No, Cops Aren't Mostly Good

If they were, then there would be fewer bad ones.

When Chicago police officer, Jason Van Dyke, shot and killed Laquan McDonald last year, the other officers present corroborated his story that McDonald posed a threat. There are even allegations that they intentionally erased security camera footage from a nearby Burger King. But when the dashcam video was made public last month, those who clamored for "all of the facts" changed their tune: PTSD.

It certainly fits the traditional narrative. Earlier this year when Dylann Roof shot up a black church, his actions were ascribed to mental illness--a "lone wolf." Which is interesting because black and Middle Eastern aggressors are usually called "thugs" or "terrorists", respectively.

For them, the blame assigned by our white majority nation transcends the perpetrator and is seen as part of a larger, societal problem. Black shooters are said to come from a culture of fatherlessness and Middle Eastern shooters from a culture of violent religion. In other words, the whole demographic is called to account for the wrongdoings of a single individual.

Not so in the case of white shooters. Lone wolf status means that individuals like Jason Van Dyke acted independently of their given demographic (conveniently white) and are thereby not reflective of it. Which is another way of saying that said demographic bears no responsibility for their actions.

He's what many would call a "bad cop." He's not a law enforcement archetype; he's a single, rotten apple. Human history can confirm that no matter how hard any culture or society tries, rotten apples will always turn up. But they're usually a minority. Therefore, most police officers are "good cops" sacrificially serving and protecting as expected and required. And lumping all cops in with the likes of Van Dyke is not only illogical, it's discriminatory.

Fair enough. No one should compare the average cop to a child killer like Van Dyke any more than someone should compare their least favorite political candidate to Adolf Hitler. However, just because most Germans at the time didn't engineer genocide plans or build concentration camps, that doesn't make them all automatically good people. It's a false dichotomy to say that since a person isn't this bad, then they must be good.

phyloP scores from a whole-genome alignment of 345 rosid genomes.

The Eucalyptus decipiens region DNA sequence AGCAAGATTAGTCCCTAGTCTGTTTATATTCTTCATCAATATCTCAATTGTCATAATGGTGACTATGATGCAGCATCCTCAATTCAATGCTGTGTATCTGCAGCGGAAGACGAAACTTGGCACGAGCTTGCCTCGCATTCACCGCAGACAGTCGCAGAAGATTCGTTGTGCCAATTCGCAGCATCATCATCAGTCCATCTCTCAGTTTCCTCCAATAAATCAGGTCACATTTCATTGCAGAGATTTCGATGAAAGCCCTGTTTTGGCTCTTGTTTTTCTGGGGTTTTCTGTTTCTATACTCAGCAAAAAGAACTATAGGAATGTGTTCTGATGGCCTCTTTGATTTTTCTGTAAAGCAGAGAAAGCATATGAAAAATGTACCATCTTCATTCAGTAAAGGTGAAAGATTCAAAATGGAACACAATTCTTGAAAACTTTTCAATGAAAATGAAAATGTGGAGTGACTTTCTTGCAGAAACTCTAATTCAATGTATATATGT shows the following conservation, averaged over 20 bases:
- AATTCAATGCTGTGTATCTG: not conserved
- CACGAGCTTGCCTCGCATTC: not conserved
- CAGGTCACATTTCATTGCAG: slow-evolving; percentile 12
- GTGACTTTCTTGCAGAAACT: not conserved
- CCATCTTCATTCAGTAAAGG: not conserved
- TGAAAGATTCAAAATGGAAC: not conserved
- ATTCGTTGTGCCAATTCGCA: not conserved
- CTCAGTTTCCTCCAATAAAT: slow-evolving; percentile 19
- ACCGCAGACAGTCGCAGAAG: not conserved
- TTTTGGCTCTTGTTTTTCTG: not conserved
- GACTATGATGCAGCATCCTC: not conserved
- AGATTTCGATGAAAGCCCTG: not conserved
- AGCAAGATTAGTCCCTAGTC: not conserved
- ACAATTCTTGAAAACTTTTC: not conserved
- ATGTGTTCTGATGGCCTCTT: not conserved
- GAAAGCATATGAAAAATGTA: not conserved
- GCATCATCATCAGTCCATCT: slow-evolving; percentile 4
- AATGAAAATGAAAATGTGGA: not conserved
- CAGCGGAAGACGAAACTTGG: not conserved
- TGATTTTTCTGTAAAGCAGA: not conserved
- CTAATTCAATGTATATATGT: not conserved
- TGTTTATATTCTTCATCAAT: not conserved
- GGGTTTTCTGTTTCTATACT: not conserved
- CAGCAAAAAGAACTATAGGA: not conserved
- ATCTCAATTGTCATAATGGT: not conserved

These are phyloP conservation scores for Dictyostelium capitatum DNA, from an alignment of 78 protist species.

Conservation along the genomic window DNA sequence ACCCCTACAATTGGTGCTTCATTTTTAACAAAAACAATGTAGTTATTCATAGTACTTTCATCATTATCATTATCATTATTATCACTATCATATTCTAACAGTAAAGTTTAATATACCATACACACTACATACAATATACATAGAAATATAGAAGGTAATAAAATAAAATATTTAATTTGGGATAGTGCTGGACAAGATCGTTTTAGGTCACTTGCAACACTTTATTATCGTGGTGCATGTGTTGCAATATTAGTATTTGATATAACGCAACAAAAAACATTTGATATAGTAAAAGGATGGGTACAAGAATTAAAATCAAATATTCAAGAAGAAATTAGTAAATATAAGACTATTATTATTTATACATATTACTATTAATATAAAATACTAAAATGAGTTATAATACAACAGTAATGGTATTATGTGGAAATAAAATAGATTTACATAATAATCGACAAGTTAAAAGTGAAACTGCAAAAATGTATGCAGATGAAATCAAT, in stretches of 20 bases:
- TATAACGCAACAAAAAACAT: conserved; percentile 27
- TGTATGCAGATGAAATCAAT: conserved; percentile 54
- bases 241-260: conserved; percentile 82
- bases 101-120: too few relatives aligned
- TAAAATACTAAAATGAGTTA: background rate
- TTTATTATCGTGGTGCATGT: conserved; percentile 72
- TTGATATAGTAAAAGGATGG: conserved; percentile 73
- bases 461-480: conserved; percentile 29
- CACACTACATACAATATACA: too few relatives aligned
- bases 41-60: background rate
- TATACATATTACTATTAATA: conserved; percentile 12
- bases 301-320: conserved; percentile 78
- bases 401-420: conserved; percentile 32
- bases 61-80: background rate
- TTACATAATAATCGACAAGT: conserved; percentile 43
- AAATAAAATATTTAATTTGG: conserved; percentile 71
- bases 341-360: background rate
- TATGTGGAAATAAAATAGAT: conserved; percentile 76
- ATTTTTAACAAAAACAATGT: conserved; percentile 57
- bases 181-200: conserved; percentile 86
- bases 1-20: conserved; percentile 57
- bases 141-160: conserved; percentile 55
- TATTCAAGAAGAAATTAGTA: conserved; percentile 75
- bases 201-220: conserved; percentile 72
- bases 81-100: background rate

For example, "the facts" indicate that the other officers present falsified reports and likely tampered with evidence. None of them drew their weapons or fired a single shot so, no, they're not bad cops at the same level as Van Dyke. But they're certainly not good cops either.

They're accomplices. And that makes the lone wolf rhetoric even harder to accept. If he's such a rotten apple, then why did they break the law to protect him? Furthermore, if these bad cops are so rare and isolated, why have there been multiple accounts of fellow officers corroborating faulty stories (remember Walter Scott)?

Whenever patterns like this emerge, it means that we're dealing with a system. And that system is colloquially known as the blue wall of silence or the blue code. It is an unwritten code that discourages the reporting of officer misconduct. Some say it's a myth or an exaggeration but even Chicago mayor, Rahm Emanuel, acknowledges its existence.

This goes beyond cover-ups. It means that cops are turning a blind eye when a fellow officer roughs up a suspect. It means that any cops who know about what Van Dyke did haven't and won't speak up. They might not be accomplices, but their silence makes them complicit.

Of course, speaking up has its consequences. When Baltimore detective, Joe Crystal, reported a brutality cover-up he had witnessed, he endured months of harassment by fellow officers and was even encouraged to transfer by the local FOP president. Multiple departments refused to take a snitch like him, and even when one finally did, he still endured hostility including a dead rat adorning his windshield. But when they launched a federal probe against him for being rear-ended in a company car, he finally resigned and left the state.

Joe Crystal didn't have to die to lose the life he had. But instead of nobly losing it for the sake of the innocent (for those he was called to serve and protect) he lost it at the hands of self-serving corruption. Putting your neck on the line in every situation is part of the job description, and it's precisely what makes the very few people like Crystal truly good cops. Because if you know the right thing to do and you don't do it, that makes you a bad cop.


Photo credit: pennstatenews via Foter.com / CC BY-NC-ND

Comments

  1. Overall good! But I do want to use the mad skillz I've learned as an adjunct lecturer of English 112 and check something you say. "For them, the blame assigned by our white majority nation transcends the perpetrator and is seen as part of a larger, societal problem." This is a statement that can be said with equal confidence by myself and a FOX News commentator. The difference is that I would say the societal problem is at the hands of the white/majority culture and our systemic oppression while the FOX News commentator would say it is inherent within the race/minority. You do get to clarifying that; however, I think you should get there sooner (plus, as it stands, it's not very quotable). Lead with the important piece of information!

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  2. Well said. I can always be clearer and make my points sooner.

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